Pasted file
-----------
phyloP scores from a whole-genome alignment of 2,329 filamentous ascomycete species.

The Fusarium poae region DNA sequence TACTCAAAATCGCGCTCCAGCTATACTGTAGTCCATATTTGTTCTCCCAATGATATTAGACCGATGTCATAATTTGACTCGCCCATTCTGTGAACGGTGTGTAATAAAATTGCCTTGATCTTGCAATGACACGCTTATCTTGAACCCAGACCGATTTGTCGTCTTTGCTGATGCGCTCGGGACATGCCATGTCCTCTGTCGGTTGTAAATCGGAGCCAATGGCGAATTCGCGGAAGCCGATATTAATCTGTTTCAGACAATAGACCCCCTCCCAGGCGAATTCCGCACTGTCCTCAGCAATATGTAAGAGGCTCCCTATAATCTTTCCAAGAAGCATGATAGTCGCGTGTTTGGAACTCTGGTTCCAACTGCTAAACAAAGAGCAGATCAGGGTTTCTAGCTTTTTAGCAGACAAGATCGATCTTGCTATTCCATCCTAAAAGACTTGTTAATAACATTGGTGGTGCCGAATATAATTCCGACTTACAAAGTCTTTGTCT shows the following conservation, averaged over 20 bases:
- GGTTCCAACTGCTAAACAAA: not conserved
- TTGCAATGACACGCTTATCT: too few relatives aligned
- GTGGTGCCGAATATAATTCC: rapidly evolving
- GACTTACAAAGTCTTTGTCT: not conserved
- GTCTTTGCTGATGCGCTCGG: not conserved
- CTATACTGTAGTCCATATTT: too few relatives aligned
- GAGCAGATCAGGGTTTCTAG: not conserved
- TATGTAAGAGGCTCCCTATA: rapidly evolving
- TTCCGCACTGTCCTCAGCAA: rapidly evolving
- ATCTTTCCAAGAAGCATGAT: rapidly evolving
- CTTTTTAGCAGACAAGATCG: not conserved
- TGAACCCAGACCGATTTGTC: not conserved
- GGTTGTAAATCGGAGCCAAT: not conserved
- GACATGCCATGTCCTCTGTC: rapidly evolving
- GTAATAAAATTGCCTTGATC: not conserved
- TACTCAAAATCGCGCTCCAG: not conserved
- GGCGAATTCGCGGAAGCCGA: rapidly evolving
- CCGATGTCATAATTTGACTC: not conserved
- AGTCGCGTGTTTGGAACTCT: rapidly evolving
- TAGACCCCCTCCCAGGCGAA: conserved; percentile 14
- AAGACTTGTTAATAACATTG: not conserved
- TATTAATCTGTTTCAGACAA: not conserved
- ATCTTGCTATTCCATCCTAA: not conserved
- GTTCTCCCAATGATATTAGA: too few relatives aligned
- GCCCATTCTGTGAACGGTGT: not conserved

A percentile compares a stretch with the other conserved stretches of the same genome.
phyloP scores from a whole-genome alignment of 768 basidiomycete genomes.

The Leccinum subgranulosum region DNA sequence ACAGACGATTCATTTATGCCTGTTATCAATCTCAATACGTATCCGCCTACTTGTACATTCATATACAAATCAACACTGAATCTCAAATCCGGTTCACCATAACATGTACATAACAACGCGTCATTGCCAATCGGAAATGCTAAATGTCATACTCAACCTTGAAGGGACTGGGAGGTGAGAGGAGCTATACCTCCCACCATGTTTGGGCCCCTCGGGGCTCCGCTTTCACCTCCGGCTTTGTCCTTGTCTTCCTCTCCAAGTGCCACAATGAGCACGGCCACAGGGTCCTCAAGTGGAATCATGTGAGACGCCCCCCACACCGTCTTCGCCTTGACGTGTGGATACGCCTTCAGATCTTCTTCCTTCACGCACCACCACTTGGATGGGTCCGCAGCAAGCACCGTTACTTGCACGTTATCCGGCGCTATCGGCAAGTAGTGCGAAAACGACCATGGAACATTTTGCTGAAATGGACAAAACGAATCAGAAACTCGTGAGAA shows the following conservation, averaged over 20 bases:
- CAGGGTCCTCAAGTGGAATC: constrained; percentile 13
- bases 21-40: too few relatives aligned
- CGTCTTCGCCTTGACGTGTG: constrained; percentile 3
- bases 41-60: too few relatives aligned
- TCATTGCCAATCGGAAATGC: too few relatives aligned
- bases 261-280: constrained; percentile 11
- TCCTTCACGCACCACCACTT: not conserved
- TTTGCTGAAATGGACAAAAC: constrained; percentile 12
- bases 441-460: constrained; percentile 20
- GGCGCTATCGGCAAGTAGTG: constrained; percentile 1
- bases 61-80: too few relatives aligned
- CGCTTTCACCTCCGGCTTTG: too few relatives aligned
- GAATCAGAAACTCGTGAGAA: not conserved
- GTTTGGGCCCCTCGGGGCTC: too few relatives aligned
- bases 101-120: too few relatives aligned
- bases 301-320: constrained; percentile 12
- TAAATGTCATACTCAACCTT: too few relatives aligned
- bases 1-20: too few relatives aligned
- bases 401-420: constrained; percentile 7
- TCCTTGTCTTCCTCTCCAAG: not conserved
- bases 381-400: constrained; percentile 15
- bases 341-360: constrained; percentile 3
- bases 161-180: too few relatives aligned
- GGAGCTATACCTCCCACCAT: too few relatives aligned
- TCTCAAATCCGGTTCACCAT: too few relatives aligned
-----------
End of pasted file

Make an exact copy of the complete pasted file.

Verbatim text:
phyloP scores from a whole-genome alignment of 2,329 filamentous ascomycete species.

The Fusarium poae region DNA sequence TACTCAAAATCGCGCTCCAGCTATACTGTAGTCCATATTTGTTCTCCCAATGATATTAGACCGATGTCATAATTTGACTCGCCCATTCTGTGAACGGTGTGTAATAAAATTGCCTTGATCTTGCAATGACACGCTTATCTTGAACCCAGACCGATTTGTCGTCTTTGCTGATGCGCTCGGGACATGCCATGTCCTCTGTCGGTTGTAAATCGGAGCCAATGGCGAATTCGCGGAAGCCGATATTAATCTGTTTCAGACAATAGACCCCCTCCCAGGCGAATTCCGCACTGTCCTCAGCAATATGTAAGAGGCTCCCTATAATCTTTCCAAGAAGCATGATAGTCGCGTGTTTGGAACTCTGGTTCCAACTGCTAAACAAAGAGCAGATCAGGGTTTCTAGCTTTTTAGCAGACAAGATCGATCTTGCTATTCCATCCTAAAAGACTTGTTAATAACATTGGTGGTGCCGAATATAATTCCGACTTACAAAGTCTTTGTCT shows the following conservation, averaged over 20 bases:
- GGTTCCAACTGCTAAACAAA: not conserved
- TTGCAATGACACGCTTATCT: too few relatives aligned
- GTGGTGCCGAATATAATTCC: rapidly evolving
- GACTTACAAAGTCTTTGTCT: not conserved
- GTCTTTGCTGATGCGCTCGG: not conserved
- CTATACTGTAGTCCATATTT: too few relatives aligned
- GAGCAGATCAGGGTTTCTAG: not conserved
- TATGTAAGAGGCTCCCTATA: rapidly evolving
- TTCCGCACTGTCCTCAGCAA: rapidly evolving
- ATCTTTCCAAGAAGCATGAT: rapidly evolving
- CTTTTTAGCAGACAAGATCG: not conserved
- TGAACCCAGACCGATTTGTC: not conserved
- GGTTGTAAATCGGAGCCAAT: not conserved
- GACATGCCATGTCCTCTGTC: rapidly evolving
- GTAATAAAATTGCCTTGATC: not conserved
- TACTCAAAATCGCGCTCCAG: not conserved
- GGCGAATTCGCGGAAGCCGA: rapidly evolving
- CCGATGTCATAATTTGACTC: not conserved
- AGTCGCGTGTTTGGAACTCT: rapidly evolving
- TAGACCCCCTCCCAGGCGAA: conserved; percentile 14
- AAGACTTGTTAATAACATTG: not conserved
- TATTAATCTGTTTCAGACAA: not conserved
- ATCTTGCTATTCCATCCTAA: not conserved
- GTTCTCCCAATGATATTAGA: too few relatives aligned
- GCCCATTCTGTGAACGGTGT: not conserved

A percentile compares a stretch with the other conserved stretches of the same genome.
phyloP scores from a whole-genome alignment of 768 basidiomycete genomes.

The Leccinum subgranulosum region DNA sequence ACAGACGATTCATTTATGCCTGTTATCAATCTCAATACGTATCCGCCTACTTGTACATTCATATACAAATCAACACTGAATCTCAAATCCGGTTCACCATAACATGTACATAACAACGCGTCATTGCCAATCGGAAATGCTAAATGTCATACTCAACCTTGAAGGGACTGGGAGGTGAGAGGAGCTATACCTCCCACCATGTTTGGGCCCCTCGGGGCTCCGCTTTCACCTCCGGCTTTGTCCTTGTCTTCCTCTCCAAGTGCCACAATGAGCACGGCCACAGGGTCCTCAAGTGGAATCATGTGAGACGCCCCCCACACCGTCTTCGCCTTGACGTGTGGATACGCCTTCAGATCTTCTTCCTTCACGCACCACCACTTGGATGGGTCCGCAGCAAGCACCGTTACTTGCACGTTATCCGGCGCTATCGGCAAGTAGTGCGAAAACGACCATGGAACATTTTGCTGAAATGGACAAAACGAATCAGAAACTCGTGAGAA shows the following conservation, averaged over 20 bases:
- CAGGGTCCTCAAGTGGAATC: constrained; percentile 13
- bases 21-40: too few relatives aligned
- CGTCTTCGCCTTGACGTGTG: constrained; percentile 3
- bases 41-60: too few relatives aligned
- TCATTGCCAATCGGAAATGC: too few relatives aligned
- bases 261-280: constrained; percentile 11
- TCCTTCACGCACCACCACTT: not conserved
- TTTGCTGAAATGGACAAAAC: constrained; percentile 12
- bases 441-460: constrained; percentile 20
- GGCGCTATCGGCAAGTAGTG: constrained; percentile 1
- bases 61-80: too few relatives aligned
- CGCTTTCACCTCCGGCTTTG: too few relatives aligned
- GAATCAGAAACTCGTGAGAA: not conserved
- GTTTGGGCCCCTCGGGGCTC: too few relatives aligned
- bases 101-120: too few relatives aligned
- bases 301-320: constrained; percentile 12
- TAAATGTCATACTCAACCTT: too few relatives aligned
- bases 1-20: too few relatives aligned
- bases 401-420: constrained; percentile 7
- TCCTTGTCTTCCTCTCCAAG: not conserved
- bases 381-400: constrained; percentile 15
- bases 341-360: constrained; percentile 3
- bases 161-180: too few relatives aligned
- GGAGCTATACCTCCCACCAT: too few relatives aligned
- TCTCAAATCCGGTTCACCAT: too few relatives aligned